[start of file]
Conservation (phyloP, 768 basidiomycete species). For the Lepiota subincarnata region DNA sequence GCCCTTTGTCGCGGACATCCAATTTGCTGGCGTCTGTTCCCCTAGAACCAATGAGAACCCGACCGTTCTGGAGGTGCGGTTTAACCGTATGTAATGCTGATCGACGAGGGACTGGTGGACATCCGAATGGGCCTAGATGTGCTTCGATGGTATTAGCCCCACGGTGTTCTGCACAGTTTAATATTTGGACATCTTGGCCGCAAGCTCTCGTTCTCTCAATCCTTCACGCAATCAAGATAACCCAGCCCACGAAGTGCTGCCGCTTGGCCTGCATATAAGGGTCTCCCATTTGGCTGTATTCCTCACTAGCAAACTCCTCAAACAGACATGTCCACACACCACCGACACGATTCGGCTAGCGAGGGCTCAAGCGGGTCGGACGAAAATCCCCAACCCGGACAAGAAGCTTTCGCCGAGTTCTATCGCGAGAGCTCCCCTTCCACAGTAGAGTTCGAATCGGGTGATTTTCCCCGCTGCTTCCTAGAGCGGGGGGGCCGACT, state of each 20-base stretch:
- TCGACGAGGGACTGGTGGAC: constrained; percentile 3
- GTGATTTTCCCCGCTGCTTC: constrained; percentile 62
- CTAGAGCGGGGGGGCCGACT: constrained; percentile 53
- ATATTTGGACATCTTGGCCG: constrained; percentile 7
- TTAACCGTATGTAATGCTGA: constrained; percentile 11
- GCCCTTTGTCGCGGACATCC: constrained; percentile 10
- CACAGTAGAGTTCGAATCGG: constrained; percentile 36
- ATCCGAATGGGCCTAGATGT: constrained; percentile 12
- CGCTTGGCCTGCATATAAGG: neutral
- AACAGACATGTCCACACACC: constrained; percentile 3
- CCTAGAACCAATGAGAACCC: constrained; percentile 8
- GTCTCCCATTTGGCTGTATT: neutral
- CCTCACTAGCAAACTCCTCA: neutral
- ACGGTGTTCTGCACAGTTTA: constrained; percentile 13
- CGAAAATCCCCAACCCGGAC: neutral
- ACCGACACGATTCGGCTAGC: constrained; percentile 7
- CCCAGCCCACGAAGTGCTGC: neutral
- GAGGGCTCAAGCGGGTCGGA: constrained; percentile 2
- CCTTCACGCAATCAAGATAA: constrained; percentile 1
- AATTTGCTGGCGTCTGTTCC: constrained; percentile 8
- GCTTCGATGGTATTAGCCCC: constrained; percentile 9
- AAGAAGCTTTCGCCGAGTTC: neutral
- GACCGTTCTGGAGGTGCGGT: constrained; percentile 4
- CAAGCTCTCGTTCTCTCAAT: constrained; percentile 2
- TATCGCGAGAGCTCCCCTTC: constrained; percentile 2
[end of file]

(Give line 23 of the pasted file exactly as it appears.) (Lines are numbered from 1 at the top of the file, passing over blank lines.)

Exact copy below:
- AAGAAGCTTTCGCCGAGTTC: neutral